The western Kirkuk city of al-Hawijah, which suffered extensive damage at the hands of the "Islamic State of Iraq and Syria" (ISIS), has embarked on a large-scale rehabilitation campaign, a local official said Tuesday (October 22nd).
"We have started the largest rehabilitation campaign of its kind of public services in the centre of al-Hawijah and in its affiliated towns," al-Hawijah district council member Ammar Ali al-Hamdani told Diyaruna.
The city has not seen a campaign like this one -- which encompasses different service sectors across a large swath of the city -- in years, he said.
The campaign includes the repair of all city roads destroyed during the battles against ISIS, al-Hamdani said.
"Municipal workers have begun paving the main roads connecting the neighbourhoods of al-Hawijah, as well as streets in the sub-districts of al-Abbasi, al-Zab and al-Riyadh," he said.
Efforts to rebuild the city's infrastructure are ongoing, he added.
The old al-Hawijah water project has been rehabilitated at a capacity of 600 cubic metres per hour, as has the Tal Ali water facility, at a capacity of 240 cubic metres per hour, he said.
Work is under way to restore water facilities that have ceased operation, he added, as well as to repair power transmission lines.
"Engineering personnel were able, at the beginning of last month, to reactivate the 132-kilovolt, 39-kilometre al-Hawijah-Mullah Abdullah pipeline," he said.
Reopening hospitals and schools
Meanwhile, a project to rebuild a 200-bed hospital, which is being funded by the local government of Kirkuk, is about 70% complete, al-Hamdani said.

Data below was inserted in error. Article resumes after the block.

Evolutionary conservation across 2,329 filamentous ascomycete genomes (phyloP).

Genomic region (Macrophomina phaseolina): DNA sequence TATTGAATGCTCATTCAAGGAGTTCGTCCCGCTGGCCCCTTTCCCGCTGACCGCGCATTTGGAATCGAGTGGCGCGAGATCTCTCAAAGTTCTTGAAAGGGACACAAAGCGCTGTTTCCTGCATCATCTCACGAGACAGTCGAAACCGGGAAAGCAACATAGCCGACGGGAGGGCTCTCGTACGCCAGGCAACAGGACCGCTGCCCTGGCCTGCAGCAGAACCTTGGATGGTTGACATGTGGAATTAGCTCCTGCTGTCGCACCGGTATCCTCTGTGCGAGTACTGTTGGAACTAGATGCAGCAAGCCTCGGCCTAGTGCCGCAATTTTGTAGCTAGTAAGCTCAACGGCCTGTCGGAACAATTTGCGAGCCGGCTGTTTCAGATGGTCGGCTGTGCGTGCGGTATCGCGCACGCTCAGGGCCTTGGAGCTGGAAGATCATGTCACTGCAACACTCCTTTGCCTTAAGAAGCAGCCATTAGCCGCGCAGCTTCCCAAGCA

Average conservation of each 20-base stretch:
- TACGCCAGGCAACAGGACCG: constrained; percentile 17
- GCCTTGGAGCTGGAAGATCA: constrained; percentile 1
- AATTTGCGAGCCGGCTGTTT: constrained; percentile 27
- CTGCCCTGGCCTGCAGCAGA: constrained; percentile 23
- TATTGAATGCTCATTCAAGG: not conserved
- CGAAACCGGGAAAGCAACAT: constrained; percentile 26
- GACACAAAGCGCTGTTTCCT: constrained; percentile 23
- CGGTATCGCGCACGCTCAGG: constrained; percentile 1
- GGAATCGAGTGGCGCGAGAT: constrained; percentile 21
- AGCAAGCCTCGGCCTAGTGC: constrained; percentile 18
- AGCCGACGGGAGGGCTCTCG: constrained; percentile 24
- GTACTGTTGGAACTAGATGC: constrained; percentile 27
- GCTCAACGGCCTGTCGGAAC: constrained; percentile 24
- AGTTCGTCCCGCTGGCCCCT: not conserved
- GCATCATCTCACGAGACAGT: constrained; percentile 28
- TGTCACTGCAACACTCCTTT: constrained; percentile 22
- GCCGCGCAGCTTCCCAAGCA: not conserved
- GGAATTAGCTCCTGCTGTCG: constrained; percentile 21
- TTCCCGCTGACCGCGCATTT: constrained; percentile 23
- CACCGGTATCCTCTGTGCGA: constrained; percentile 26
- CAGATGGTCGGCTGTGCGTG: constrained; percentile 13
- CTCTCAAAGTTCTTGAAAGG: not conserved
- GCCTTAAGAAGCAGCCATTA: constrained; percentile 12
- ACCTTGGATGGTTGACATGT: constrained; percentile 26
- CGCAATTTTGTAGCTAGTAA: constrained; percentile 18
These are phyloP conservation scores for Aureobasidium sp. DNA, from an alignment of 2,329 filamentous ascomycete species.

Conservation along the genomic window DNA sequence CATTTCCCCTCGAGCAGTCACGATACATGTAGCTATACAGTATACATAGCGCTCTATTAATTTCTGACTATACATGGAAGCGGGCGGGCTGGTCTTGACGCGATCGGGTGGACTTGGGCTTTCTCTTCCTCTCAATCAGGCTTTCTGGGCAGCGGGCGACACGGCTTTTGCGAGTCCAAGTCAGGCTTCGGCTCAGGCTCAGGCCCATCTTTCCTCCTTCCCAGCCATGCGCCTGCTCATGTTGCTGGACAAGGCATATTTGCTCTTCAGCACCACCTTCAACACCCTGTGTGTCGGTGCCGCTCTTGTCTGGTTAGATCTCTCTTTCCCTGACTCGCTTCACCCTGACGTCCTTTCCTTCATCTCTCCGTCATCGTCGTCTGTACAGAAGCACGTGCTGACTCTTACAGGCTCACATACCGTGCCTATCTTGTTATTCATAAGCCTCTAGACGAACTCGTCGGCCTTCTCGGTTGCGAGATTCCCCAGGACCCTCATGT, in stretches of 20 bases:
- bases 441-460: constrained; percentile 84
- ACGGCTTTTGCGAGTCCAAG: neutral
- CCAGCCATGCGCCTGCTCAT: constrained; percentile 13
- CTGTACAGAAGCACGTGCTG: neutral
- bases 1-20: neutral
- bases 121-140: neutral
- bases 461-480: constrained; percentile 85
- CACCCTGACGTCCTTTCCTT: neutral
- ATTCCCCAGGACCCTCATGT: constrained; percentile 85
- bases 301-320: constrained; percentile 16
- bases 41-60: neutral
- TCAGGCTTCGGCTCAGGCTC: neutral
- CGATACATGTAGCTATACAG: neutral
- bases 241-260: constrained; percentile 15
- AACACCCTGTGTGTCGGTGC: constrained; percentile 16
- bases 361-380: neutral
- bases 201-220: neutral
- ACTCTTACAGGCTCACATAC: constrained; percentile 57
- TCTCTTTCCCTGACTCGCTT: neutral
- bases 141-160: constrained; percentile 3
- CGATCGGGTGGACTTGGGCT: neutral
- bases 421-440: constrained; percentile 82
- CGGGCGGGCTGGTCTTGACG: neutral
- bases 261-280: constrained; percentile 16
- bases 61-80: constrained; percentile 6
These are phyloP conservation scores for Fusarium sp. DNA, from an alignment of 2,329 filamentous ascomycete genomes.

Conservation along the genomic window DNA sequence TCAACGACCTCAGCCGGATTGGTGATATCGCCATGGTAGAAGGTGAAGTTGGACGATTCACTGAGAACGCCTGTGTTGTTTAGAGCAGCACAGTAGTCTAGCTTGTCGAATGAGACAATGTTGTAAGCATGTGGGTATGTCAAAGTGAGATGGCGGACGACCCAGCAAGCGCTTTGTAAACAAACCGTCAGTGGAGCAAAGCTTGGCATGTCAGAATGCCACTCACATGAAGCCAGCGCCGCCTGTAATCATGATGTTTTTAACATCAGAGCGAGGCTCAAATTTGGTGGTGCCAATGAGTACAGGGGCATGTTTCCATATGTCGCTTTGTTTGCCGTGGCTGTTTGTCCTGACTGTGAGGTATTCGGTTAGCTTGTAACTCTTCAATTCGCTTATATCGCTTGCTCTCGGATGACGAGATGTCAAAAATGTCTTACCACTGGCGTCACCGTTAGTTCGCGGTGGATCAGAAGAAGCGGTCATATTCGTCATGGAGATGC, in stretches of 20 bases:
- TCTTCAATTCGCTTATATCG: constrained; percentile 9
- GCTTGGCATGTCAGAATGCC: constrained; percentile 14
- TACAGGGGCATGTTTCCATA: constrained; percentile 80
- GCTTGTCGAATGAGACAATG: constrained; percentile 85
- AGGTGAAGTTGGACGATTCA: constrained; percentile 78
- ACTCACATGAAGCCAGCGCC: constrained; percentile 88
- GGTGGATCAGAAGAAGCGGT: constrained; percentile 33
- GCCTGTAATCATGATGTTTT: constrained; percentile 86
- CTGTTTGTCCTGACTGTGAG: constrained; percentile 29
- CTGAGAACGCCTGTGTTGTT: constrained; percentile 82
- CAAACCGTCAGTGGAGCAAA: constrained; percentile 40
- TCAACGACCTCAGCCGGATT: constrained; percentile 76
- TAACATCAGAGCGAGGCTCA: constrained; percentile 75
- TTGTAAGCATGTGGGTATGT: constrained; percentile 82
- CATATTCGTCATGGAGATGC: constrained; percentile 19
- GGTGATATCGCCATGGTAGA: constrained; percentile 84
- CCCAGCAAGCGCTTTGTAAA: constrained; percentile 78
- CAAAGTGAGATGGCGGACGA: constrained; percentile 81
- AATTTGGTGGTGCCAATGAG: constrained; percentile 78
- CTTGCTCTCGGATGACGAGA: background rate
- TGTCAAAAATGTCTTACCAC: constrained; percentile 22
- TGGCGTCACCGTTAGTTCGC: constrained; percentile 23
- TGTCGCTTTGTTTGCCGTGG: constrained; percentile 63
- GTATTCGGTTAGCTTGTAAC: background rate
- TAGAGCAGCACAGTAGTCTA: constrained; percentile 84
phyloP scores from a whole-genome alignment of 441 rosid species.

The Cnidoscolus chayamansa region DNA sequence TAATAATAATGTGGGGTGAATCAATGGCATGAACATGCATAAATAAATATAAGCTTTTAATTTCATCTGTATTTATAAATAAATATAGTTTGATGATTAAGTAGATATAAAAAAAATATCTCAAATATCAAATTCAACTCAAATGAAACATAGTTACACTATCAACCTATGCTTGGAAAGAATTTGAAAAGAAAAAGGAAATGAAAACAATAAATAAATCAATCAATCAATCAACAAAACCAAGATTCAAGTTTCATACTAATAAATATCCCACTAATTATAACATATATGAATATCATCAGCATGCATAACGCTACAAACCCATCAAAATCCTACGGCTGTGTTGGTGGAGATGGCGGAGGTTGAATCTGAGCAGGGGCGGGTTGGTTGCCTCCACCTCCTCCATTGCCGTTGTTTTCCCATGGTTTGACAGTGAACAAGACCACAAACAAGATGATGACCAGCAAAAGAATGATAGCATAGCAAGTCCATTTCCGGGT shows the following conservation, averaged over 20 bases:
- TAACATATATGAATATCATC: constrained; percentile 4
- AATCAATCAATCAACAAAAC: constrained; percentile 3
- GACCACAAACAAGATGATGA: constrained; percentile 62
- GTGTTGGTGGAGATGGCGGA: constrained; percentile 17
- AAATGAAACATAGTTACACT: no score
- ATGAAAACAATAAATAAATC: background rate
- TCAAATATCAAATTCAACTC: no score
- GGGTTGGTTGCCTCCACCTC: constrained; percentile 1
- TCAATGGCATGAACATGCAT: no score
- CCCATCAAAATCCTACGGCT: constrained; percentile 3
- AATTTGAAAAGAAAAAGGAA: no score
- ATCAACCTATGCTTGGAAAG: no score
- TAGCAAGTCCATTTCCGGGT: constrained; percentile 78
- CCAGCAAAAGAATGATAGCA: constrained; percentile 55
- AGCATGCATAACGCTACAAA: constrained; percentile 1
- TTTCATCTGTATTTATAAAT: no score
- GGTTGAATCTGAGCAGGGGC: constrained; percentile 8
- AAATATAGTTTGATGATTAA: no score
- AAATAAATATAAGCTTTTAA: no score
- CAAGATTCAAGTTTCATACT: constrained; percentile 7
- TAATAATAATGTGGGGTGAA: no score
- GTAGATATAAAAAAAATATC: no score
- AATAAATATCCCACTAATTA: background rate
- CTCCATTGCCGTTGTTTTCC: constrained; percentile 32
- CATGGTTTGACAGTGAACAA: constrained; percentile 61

"Efforts continue at a rapid pace to open it soon and help alleviate the pressure on al-Hawijah Hospital, which is currently providing services to the population after restoration work was completed," he said.
In the education sector, the campaign has been focused on completing the rehabilitation of the remaining schools, he said, pointing out that most city schools and educational buildings have been rebuilt and rehabilitated.
This enabled "thousands of students" to return to school this month, he said.
"The challenge in this sector only pertains to the lack of teaching staff," he said, adding that the administration has discussed the issue with education officials, and has been instructed to fill the city’s need for teachers of various subjects.
As for the security situation in al-Hawijah, "it is very stable and we have not recorded any terrorist act for over two months", al-Hamdani said.
"Federal police units responsible for al-Hawijah’s security are spread throughout the city and its suburbs and conduct daily missions to track down ISIS remnants and hit them anywhere they may hide," he added.